Summary and Analysis Project
By: Mike Baglivo
Interlude I "Rising to the Top"
The story is now in the future and Emma is sharing her thoughts. She recalls the slave auction from when she was a little girl. She talks about how loud the rain was that day. Emma then says how she’s never seen rain like that since that day. Granny Wilma confirms Emma’s statement.
Emma then goes on to talk about how all her children and grandchildren got their education. Her granddaughter, Jessie Mae, can read, write, and do numbers. She also said that one time her oldest daughter, Sarah, said that a picture was worth a thousand words. Emma said that whoever wrote that didn’t know very much.
Emma thought that wasn’t true at all. If you could’ve looked at a picture of the slave auction, you would think everything is fine. Which was a lie because it wasn’t all fine that day. She said that you’d never know how their skin was covered with sweat similar to grease that had been repeatedly used to fry chicken in. Also, she said that you’d see her and Mama in that picture and they would look like they were not feeling a thing.
Interlude II "Falling to the Bottom"
The story is in the future now and George Weems, the slave seller, is talking about the slave auction. He recalls it being very hot in the barn and many people were crammed inside. He explains how sweat poured off everybody like grease off a hog at a pig roast. Weems then describes how he needed to yell to be heard over the roaring rain.
George Weems thought that the auction was going to make him famous throughout the south. This did not happen because the price of cotton dropped drastically. Plantation owners started selling all of their slaves, but with everyone sellin, no one was in the position to buy.
Weems then says how his voice never fully recovered after the slave auction. It was no louder than a whisper. Without a voice, he was forced to go back to Arkansas to work on the little farm that his brother and he inherited from their parents.
In eighteen sixty-one, he joined the confederate side of the Civil War. However, he was shot in the leg during his first battle at Vicksburg. He had been shot in the leg and gangrene set in. Weems was once again forced to come back to the farm. With no voice or leg, he never married. With nothing else to accept him, he joined the Ku Klux Klan because they didn’t care that he only had one leg. He could never go out with them to set fire to houses, but he says how he enjoyed hearing stories scaring negros.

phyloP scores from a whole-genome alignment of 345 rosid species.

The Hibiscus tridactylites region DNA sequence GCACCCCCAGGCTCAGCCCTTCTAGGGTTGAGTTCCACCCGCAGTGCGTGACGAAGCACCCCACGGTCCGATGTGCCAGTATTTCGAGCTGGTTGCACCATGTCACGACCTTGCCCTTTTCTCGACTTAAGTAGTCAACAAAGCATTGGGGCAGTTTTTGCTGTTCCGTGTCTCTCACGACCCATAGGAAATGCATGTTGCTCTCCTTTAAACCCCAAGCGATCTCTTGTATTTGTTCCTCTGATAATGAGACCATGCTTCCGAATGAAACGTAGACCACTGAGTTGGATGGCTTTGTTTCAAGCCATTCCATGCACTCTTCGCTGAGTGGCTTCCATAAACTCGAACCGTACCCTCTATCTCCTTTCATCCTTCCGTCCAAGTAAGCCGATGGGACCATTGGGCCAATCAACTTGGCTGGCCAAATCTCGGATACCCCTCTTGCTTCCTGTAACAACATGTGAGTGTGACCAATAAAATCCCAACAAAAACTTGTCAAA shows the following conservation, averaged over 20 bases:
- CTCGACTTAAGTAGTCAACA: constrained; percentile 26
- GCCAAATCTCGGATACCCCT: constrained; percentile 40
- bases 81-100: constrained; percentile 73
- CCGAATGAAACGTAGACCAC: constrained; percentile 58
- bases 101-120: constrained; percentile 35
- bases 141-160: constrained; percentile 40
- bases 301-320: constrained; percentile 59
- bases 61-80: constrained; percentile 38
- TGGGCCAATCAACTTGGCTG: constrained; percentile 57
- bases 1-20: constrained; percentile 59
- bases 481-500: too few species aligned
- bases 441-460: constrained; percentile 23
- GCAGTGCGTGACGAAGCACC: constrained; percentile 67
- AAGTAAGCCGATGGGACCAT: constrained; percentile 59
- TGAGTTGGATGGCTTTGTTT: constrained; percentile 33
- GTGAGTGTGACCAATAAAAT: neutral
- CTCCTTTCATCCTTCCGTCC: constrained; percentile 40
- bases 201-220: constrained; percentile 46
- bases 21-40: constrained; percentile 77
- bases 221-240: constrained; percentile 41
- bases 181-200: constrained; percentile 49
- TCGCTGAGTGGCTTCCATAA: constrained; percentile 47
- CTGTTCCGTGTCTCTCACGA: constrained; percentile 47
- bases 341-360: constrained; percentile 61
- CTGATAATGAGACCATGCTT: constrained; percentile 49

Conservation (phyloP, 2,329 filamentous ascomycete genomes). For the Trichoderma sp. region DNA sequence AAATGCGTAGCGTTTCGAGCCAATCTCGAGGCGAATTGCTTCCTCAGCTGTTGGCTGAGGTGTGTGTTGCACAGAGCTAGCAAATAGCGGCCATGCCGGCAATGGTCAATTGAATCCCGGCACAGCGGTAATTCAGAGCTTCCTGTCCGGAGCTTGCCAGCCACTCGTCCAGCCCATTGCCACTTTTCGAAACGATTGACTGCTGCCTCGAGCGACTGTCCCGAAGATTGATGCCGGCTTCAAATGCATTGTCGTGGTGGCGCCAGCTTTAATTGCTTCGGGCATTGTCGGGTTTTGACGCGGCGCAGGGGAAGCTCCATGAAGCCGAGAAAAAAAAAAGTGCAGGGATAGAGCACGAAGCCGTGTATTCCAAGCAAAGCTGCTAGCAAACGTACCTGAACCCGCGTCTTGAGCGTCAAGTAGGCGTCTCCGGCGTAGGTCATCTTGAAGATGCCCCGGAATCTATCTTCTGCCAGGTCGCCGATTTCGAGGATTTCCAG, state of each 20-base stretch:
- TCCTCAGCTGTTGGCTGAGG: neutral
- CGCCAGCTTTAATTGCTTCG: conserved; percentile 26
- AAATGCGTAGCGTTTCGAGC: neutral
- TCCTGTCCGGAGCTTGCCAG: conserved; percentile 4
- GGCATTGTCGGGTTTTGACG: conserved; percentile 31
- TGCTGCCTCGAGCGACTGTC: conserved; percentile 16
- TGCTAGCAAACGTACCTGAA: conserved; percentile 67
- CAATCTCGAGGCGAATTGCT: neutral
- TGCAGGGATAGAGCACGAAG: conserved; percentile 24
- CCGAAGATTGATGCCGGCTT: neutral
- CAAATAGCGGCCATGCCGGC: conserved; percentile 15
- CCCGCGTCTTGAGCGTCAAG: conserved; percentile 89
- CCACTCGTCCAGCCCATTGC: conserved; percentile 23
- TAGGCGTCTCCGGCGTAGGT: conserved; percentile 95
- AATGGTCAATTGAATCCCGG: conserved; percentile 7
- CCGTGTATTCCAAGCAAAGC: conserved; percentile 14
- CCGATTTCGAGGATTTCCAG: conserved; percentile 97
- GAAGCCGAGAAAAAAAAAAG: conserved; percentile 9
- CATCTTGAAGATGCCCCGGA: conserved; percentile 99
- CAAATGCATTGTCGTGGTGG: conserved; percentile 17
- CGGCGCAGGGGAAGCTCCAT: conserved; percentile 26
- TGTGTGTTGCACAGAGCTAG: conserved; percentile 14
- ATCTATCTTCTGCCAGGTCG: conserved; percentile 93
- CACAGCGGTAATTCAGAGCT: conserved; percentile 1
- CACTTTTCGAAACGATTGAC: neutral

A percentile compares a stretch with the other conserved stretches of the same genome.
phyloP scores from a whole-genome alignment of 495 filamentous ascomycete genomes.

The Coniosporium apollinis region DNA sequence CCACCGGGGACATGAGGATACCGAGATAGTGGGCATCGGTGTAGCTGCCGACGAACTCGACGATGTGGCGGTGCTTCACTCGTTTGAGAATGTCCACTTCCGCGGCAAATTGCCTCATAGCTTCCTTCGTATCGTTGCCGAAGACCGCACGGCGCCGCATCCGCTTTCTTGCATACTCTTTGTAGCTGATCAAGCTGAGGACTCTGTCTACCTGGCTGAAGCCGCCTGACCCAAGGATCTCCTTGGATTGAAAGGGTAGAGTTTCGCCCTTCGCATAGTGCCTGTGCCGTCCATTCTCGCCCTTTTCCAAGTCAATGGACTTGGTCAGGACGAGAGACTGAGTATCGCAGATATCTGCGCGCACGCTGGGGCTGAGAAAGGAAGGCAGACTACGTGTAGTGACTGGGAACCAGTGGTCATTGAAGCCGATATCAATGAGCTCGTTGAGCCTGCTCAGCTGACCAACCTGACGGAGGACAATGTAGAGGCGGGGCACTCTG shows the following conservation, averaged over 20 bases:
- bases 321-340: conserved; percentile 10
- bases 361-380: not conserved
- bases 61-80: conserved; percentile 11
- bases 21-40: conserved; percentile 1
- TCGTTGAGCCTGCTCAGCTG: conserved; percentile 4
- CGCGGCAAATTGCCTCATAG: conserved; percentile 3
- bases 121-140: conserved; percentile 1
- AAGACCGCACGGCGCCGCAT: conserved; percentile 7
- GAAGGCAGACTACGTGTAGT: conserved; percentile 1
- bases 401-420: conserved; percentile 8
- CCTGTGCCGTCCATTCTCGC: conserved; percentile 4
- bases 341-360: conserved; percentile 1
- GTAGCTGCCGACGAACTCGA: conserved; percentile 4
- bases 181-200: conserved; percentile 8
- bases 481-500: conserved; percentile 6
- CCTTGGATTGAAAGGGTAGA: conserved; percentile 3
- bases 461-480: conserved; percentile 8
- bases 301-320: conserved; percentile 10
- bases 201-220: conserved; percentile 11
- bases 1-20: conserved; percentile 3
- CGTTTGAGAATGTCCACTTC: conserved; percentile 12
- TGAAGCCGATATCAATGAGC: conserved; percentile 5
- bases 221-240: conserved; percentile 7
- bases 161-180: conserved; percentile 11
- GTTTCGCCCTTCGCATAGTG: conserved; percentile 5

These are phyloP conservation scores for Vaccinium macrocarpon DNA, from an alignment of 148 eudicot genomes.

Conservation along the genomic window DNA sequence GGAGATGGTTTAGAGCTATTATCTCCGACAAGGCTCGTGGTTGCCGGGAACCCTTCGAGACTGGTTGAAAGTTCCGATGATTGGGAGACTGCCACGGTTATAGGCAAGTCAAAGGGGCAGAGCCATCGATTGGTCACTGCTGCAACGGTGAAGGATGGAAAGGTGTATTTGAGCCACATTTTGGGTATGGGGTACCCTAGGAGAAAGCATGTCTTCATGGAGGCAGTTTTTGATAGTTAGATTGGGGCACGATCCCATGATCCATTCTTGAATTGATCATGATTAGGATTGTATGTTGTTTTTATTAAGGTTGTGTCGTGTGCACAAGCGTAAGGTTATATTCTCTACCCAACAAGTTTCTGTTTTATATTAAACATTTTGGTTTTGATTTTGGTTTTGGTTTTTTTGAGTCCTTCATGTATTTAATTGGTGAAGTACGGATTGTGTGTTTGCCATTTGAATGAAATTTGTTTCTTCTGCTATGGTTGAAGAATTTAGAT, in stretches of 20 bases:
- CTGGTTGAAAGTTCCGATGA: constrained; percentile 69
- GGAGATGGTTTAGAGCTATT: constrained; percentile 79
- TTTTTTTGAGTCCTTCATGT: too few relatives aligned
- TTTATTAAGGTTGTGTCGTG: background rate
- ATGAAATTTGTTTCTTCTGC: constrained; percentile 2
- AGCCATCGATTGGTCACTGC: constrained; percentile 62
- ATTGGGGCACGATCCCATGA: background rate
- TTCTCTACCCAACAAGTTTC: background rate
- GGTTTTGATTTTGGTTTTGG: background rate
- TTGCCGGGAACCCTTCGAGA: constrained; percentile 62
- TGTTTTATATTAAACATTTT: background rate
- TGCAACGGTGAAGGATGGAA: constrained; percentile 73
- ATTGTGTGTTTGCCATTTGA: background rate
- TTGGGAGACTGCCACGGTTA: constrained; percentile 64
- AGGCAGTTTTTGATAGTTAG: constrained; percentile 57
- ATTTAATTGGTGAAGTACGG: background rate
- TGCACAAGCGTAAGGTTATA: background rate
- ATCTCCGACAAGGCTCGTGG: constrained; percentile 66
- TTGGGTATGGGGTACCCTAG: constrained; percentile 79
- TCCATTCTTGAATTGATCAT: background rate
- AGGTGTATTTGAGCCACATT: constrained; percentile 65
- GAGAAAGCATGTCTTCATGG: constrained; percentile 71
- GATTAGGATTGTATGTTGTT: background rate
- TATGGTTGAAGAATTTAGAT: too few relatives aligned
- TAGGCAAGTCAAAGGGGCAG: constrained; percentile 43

Symbols of Slavery
Reader s viewing Interlude 1, “Emma as an Old Woman,” and Interlude 2, “Slave seller as an Old Man” through the formalist lens would find that Julius Lester uses symbols and other figurative language to help the reader relate as directly as possible to the novel.
In Interlude I and II, Lester uses irony to better express how Emma and the slave seller turn out when they’re old. Emma had a good heart so she grew up to live a happy life. The slave seller, on the other hand, was a terrible person, and he lived an even worse life. George Weems said that he lost his voice from the auction, his leg in the Civil War, never married, and was forced into a life of solitude working on his brother’s farm (31-32). Lester shows that if you’re a good person at heart, then you will end up in a good situation and if you’re a bad person, then you’ll end up in a bad situation.
In the whole novel itself, Day of Tears, Julius Lester uses major symbols so you can better understand what’s going on in the story. For example, the rain during the slave auction symbolizes the sadness of all the slaves being sold that day. The rain could also represent the tears of each slave that day. It could symbolize many things, but overall, the rain symbolizes sadness.
Readers examining Day of Tears through the formalist lens could look for the use of irony and symbols to better understand the story. Using different types of figurative languages definitely help the reader better understand the novel. They bring a stronger meaning to the story overall. Would the story have the same effect on you if there was no figurative language used?